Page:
Each year, CancerCare® publishes a special edition of the CancerCare Connect Booklet Series that presents research highlights from the Annual Meeting of the American Society of Clinical Oncology. The information contained in these pages is intended for discussion with your doctor. He or she can tell you whether these advances in cancer treatment affect your treatment plan and whether a clinical trial is right for you.

Some of the treatments discussed in this booklet are still in the very early stages of research and may not be available to the general public outside of a clinical trial. The advances in treatment that have come about are because of the many people who have taken part in such studies. If current drugs or other types of cancer treatment no longer benefit you, you may wish to explore joining a clinical trial. The members of your health care team will help you fully understand the possible risks and benefits involved.

In the sidebar, you will find a list of resources, including websites where you can search for a clinical trial. If your particular type of cancer is not discussed in this booklet and you wish to take part in a study, these websites can help.

The content of this booklet was taken from CancerCare’s two-part Connect Education Workshop 2018 ASCO Highlights series, during which the following leading experts presented:

Al B. Benson, III, MD, FACP, FASCO(Colorectal Cancer), Professor of Medicine, Associate Director for Cooperative Groups, Robert H. Lurie Comprehensive Cancer Center, Northwestern University

Gregory A. Daniels, MD, PhD(Melanoma), Associate Clinical Professor of Medicine, University of California San Diego, Rebecca and John Moores Cancer Center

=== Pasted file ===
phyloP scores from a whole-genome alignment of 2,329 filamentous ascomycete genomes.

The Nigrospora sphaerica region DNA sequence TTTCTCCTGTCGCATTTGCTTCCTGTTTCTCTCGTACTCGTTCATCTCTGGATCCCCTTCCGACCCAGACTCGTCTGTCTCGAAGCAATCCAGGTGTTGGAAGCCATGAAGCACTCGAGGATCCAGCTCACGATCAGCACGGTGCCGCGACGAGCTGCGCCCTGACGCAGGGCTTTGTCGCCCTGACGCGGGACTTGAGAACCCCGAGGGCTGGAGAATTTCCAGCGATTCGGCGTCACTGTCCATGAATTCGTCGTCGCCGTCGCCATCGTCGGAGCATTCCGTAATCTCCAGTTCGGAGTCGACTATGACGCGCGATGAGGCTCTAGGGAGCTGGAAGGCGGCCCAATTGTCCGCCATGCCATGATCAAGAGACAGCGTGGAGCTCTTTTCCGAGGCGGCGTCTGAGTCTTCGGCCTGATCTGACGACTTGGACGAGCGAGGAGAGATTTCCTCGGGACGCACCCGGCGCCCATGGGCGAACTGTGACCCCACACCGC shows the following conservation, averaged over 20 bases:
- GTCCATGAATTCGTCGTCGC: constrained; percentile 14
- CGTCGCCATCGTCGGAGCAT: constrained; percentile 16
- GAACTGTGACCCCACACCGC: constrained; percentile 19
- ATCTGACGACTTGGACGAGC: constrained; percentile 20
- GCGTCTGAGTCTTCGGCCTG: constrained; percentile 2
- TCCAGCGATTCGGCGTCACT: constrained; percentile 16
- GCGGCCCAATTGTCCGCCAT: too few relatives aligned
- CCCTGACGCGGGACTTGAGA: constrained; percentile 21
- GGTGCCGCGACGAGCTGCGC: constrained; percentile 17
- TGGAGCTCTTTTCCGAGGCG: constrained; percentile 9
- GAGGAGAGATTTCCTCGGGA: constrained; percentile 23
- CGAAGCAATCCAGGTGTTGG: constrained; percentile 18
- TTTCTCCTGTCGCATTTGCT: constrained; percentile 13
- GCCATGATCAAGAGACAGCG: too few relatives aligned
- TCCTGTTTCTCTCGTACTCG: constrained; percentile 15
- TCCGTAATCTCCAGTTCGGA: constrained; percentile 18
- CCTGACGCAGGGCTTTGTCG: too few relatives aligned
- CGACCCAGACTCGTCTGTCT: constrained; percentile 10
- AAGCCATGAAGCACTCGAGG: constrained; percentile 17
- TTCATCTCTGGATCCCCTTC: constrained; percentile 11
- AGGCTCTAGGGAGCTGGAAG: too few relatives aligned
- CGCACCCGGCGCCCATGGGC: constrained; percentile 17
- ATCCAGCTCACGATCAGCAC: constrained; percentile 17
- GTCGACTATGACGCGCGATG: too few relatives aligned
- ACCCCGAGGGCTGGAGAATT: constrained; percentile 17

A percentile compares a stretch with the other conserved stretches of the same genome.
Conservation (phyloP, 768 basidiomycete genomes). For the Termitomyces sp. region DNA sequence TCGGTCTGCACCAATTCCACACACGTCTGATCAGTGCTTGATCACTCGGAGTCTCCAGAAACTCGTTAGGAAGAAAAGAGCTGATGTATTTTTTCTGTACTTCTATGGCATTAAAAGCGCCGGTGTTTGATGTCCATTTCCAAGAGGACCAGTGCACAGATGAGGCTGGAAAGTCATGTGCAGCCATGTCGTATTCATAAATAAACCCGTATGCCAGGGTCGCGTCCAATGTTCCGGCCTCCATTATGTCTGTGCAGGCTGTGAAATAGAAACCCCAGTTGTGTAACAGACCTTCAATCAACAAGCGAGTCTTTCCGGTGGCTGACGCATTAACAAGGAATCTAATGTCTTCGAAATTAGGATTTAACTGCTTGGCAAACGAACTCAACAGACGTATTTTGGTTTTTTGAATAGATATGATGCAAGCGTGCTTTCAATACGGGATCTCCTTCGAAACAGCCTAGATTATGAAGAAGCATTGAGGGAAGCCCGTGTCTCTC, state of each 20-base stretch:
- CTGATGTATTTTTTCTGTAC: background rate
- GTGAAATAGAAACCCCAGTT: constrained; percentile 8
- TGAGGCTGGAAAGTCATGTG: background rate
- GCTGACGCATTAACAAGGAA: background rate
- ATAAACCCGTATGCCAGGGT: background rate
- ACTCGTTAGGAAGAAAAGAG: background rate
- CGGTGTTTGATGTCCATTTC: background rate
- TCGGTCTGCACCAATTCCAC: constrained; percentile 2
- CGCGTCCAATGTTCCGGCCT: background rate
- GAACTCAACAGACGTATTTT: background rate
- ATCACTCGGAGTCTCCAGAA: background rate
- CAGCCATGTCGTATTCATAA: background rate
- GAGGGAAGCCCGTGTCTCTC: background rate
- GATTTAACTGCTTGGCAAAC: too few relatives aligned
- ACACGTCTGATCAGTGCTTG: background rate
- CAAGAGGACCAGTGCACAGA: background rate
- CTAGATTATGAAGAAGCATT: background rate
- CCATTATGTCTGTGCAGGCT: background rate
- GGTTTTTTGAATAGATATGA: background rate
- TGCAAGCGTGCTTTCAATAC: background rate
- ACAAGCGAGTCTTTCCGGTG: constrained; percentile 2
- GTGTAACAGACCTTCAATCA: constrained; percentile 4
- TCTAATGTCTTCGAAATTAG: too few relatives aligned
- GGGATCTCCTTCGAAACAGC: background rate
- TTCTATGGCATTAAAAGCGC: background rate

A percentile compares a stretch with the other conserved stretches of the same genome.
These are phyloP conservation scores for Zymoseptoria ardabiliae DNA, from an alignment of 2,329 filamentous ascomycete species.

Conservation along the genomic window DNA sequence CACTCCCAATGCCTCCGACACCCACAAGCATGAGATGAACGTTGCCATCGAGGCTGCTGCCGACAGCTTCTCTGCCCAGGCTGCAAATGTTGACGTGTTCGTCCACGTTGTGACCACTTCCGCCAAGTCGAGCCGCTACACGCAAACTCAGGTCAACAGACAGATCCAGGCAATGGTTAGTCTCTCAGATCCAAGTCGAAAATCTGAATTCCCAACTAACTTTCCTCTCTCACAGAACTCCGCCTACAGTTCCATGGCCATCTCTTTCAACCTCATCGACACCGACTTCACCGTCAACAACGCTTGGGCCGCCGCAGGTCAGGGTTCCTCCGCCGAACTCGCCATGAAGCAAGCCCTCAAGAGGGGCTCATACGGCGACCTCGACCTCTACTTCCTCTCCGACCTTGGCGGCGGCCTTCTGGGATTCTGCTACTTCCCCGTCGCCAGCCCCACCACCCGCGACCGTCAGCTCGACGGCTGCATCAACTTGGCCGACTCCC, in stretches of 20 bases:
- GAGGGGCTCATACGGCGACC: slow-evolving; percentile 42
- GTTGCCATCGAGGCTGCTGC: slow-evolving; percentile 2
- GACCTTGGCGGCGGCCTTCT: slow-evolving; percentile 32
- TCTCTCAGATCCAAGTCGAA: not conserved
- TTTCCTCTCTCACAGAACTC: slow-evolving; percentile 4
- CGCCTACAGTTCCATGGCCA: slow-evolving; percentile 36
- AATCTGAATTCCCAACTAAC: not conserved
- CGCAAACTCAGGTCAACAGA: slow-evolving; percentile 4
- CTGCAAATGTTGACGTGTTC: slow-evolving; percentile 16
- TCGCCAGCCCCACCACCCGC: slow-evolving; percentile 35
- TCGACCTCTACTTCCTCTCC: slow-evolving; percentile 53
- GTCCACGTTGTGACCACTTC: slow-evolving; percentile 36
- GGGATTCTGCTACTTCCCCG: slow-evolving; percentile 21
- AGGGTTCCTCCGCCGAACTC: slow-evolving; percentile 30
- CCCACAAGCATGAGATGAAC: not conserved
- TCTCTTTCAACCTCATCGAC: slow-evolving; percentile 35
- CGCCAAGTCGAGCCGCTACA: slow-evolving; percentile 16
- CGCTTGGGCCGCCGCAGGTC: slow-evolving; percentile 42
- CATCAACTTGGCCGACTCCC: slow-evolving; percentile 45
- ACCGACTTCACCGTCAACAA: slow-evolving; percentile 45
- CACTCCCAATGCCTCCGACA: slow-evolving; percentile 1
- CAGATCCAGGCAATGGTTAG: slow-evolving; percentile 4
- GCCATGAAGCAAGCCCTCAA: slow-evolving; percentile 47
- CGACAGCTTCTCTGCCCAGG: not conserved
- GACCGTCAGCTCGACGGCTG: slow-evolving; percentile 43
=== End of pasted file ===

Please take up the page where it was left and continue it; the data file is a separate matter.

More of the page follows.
Keith D. Eaton, MD, PhD(Clinical Trials), Clinical Director, Thoracic, Head and Neck Oncology, Medical Director, Infusion and Pharmacy, Medical Director, Quality, Safety and Value, Seattle Cancer Care Alliance, Associate Member, Fred Hutchinson Cancer Research Center, Associate Professor of Medicine, University of Washington School of Medicine

Julie R. Gralow, MD(Breast Cancer), Jill Bennett Endowed Professor of Breast Cancer, Director, Breast Medical Oncology, University of Washington School of Medicine, Seattle Cancer Care Alliance

Fabio Iwamoto, MD(Brain Cancer), Assistant Professor of Neurology, Deputy Director, Division of Neuro-Oncology, Department of Neurology, Columbia University Irving Medical Center

Mark G. Kris, MD(Lung Cancer), Attending Physician, Thoracic Oncology Service, The William and Joy Ruane Chair in Thoracic Oncology, Memorial Sloan Kettering Cancer Center, Professor of Medicine, Weill Cornell Medical College

John P. Leonard, MD(Lymphoma), Richard T. Silver Distinguished Professor of Hematology and Medical Oncology, Associate Dean for Clinical Research, Weill Cornell Medical College, Vice Chairman for Clinical Research, Weill Department of Medicine, Associate Director of Clinical Trials, Sandra and Edward Meyer Cancer Center at Weill Cornell Medicine, Attending Physician, Chief Lymphoma Service, New York-Presbyterian, Director of the Joint Clinical Trials Office, Weill Cornell Medicine and New York-Presbyterian

Michael J. Mauro, MD(Leukemia), Leader, Myeloproliferative Neoplasms Program, Clinical Director, Leukemia Service, Member, Memorial Sloan Kettering Cancer Center, Professor of Medicine, Weill Cornell Medical College

Eileen M. O'Reilly, MD(Pancreatic Cancer), Associate Director, David M. Rubenstein Center for Pancreatic Cancer, Attending Physician, Member, Memorial Sloan Kettering Cancer Center, Associate Professor, Weill Cornell Medical College

Priscilla Merriam, MD(Sarcoma), Physician, Medical Oncology, Sarcoma and Bone Cancer Treatment Center, Dana-Farber Cancer Institute, Instructor in Medicine, Harvard Medical School

Ruben A. Mesa, MD, FACP(Myeloproliferative Neoplasms), Director, UT Health San Antonio Cancer Center, Mays Family Foundation Distinguished University Presidential Chair, Professor of Medicine with Tenure

Krzysztof Misiukiewicz, MD, MSCR (Oral, Head, and Neck Cancers), Associate Professor of Medicine, Hematology and Medical Oncology, Assistant Professor, Otolaryngology, Icahn School of Medicine at Mt. Sinai, Mount Sinai Hospital